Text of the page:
Generated Semantic Classes

I’ve been working with Scott Allan Wallick on a WordPress theme he calls Minimalist Sandbox. One of the things we’re trying to do is create a rich semantic markup pattern that will make it easier to customize the blog with CSS alone.

For example, take the <body> tag. We know whether is_home or is_post or is_page by the time we render this tag, so why not drop some of this context into the body’s class? The distinction between “home” and “post” and “page” is simple and powerful. It utterly destroys the old widecolumn/narrowcolumn classes. A full-blown class list such as “wordpress author archive author-andy” also gives each author the ability to style their archives differently with just a bit of CSS.

We can do similar things to the post div class list: “post publish author-andy category-asides category-funny” gives you tremendous power to shape your blog’s presentation with CSS. You could have a different style for certain categories or authors, attach a headshot to each of an author’s posts, use :before selectors to congratulate visitors on their wise choice of browsers…

What’s more, this makes your semantic data accessible to javascript. You could use the classnames to place relevant ads in posts, collapse posts of a certain category according to the visitor’s cookies, attach category-targeted link submission buttons…

There are all manner of tricks you can play when you have the right information in the right place. If you think of any other information that could enhance the semantic value of a theme’s markup, drop a note right here.

PHP Object Hierarchies

Ever since I wrote the first draft of the Widgets plugin, I've had a fetish for structuring data as object hierarchies in PHP. There is so much you can do with such tiny snippets of code, why wouldn't you want to represent things that way? Some minds call it "too complicated" while others, like mine, consider it the peak of simplicity. Continue reading PHP Object Hierarchies

Recent Misperceptions

Maybe they read it somewhere else. Maybe they thought AJAX and Javascript were synonymous. Maybe they are hell-bent for dev leather. Whatever the cause, people are saying you need to know AJAX to make widgets.

AJAX plays no part in WordPress widgets. We use Javascript to create the drag-and-drop environment, that's all. To qualify as AJAX, an app would use Asynchronous XMLHTTPRequests to exhange data with the server without reloading the page.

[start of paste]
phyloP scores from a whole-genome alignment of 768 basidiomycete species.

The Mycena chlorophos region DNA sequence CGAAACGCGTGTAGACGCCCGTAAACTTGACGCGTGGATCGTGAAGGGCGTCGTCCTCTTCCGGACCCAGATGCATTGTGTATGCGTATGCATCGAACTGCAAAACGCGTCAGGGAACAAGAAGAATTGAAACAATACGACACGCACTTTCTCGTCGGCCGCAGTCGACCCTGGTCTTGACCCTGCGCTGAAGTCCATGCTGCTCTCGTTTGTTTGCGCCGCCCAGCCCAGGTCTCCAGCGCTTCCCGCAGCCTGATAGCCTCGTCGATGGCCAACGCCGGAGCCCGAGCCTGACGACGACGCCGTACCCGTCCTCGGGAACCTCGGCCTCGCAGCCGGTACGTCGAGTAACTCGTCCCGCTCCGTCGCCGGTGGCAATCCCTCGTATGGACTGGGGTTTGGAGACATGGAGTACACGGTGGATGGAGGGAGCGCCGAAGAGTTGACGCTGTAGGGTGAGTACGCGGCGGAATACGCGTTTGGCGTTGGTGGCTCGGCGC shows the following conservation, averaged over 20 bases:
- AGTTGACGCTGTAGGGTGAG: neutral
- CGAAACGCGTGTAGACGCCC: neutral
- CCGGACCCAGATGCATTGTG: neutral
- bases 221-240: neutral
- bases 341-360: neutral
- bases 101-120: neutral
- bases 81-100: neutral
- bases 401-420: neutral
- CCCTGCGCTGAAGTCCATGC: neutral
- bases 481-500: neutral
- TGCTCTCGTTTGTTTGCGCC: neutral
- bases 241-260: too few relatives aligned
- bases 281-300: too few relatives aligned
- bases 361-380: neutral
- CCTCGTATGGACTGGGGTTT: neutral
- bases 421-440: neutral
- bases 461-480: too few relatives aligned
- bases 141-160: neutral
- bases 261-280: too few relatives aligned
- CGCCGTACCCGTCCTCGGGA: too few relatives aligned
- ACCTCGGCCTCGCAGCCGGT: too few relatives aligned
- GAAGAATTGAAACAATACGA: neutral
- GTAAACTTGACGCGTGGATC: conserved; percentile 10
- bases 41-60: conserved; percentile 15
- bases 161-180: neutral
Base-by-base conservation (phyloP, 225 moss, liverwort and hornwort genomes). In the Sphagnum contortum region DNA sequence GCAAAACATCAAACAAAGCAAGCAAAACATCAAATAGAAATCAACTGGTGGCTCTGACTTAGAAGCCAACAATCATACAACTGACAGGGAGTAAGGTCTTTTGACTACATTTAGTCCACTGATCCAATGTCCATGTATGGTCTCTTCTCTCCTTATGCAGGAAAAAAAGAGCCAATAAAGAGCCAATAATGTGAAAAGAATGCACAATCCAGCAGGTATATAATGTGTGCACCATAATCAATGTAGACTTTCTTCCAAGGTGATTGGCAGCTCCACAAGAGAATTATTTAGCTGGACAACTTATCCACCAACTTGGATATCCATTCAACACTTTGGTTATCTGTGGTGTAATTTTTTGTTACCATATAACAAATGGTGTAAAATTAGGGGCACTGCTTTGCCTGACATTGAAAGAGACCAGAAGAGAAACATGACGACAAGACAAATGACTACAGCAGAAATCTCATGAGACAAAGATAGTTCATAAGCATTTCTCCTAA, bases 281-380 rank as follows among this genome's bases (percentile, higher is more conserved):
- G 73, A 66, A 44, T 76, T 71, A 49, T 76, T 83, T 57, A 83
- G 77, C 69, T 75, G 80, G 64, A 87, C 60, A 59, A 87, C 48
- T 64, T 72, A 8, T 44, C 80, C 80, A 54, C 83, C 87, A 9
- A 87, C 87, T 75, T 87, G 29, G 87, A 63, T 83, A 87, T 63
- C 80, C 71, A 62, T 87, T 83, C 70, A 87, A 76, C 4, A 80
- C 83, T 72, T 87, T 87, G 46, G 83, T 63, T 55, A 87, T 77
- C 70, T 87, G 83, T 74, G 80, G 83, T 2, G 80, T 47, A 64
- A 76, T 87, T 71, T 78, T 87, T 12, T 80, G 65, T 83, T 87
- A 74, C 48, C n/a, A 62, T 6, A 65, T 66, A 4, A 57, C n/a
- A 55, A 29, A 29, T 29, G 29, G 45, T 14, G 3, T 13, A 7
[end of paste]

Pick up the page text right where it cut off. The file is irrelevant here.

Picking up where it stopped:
I've written AJAX apps and even an AJAX theme for WordPress (not that it was great or anything–it wasn't) and I decided Widgets would be better off without it. So Widgets uses good old HTML forms.

That doesn't mean some brilliant widget developer can't put a slick AJAX interface into a widget or its configuration module.

And finally, where did anybody get the idea WordPress 2.x will drop support for 1.5 themes? It won't. We're expanding the theme system and making it more powerful but we're maintaining compatibility with WordPress 1.5 themes.

That doesn't mean all 1.5 themes will always work. Some advanced themes "break the rules" by accessing the database directly or otherwise bypassing API. Those themes will almost certainly break. That's the price you pay for developing a theme beyond the capabilities of the API and not submitting a request for API improvements. (the bugtracker)

Javascript Drag and Drop Toolkits

The new WordPress Widgets use a javascript toolkit to create the drag and drop interface. There are several excellent kits available that provide lovely drag and drop functionality to ease the job of writing rich web interfaces. I spent a good portion of last Thursday looking them over to find one to use in the Widgets. Here I write my conclusions about two of them in the hopes that someone will take the best parts of each one and construct the perfect drag and drop script.

James Edwards a.k.a. Brothercake‘s Docking boxes (dbx) is already included in WordPress; it powers the draggable boxes in the writing interface. With dbx, you can take semantic, structural markup and make it work well and look sharp prior to adding scripted behaviors, then use id attributes and some external scripts to upgrade it into a beautiful and highly usable interface. What I find most impressive about this script is that the interface is 100% accessible via keyboard. If you don’t appreciate the full value of keyboard accessibility, go and break your wrists snowboarding and try to use your browser. If your insurance or your stomach won’t allow such drastic action, at least unplug your mouse until you appreciate it. The downside to dbx, and the only reason I couldn’t use it for this project, is that it doesn’t permit dragging items between different columnar lists.

Thomas FuchsScriptaculous, which name would probably never have occurred had God not invented the .us top-level domain, is a lovely set of scripts indeed. The demos are nice but the promise of a documentation wiki was not met by any obvious linkage to said wiki. Configuration was therefore accomplished by mimicking the demos. When I wanted to customize the UI to show a message in any empty columns, I found the exact interfaces I needed after a quick look at the well-organized code. The limitation I found with the Scriptaculous drag and drop tool is that it is not natively accessible via keyboard. I’ll have to add my own list manipulation controls to make the interface work without a mouse or without javascript.

The perfect toolkit have dbx’s keyboard accessibility and ability to be used without javascript, all while providing the multi-column sorting and powerful API of Scriptaculous. Is somebody already working on this?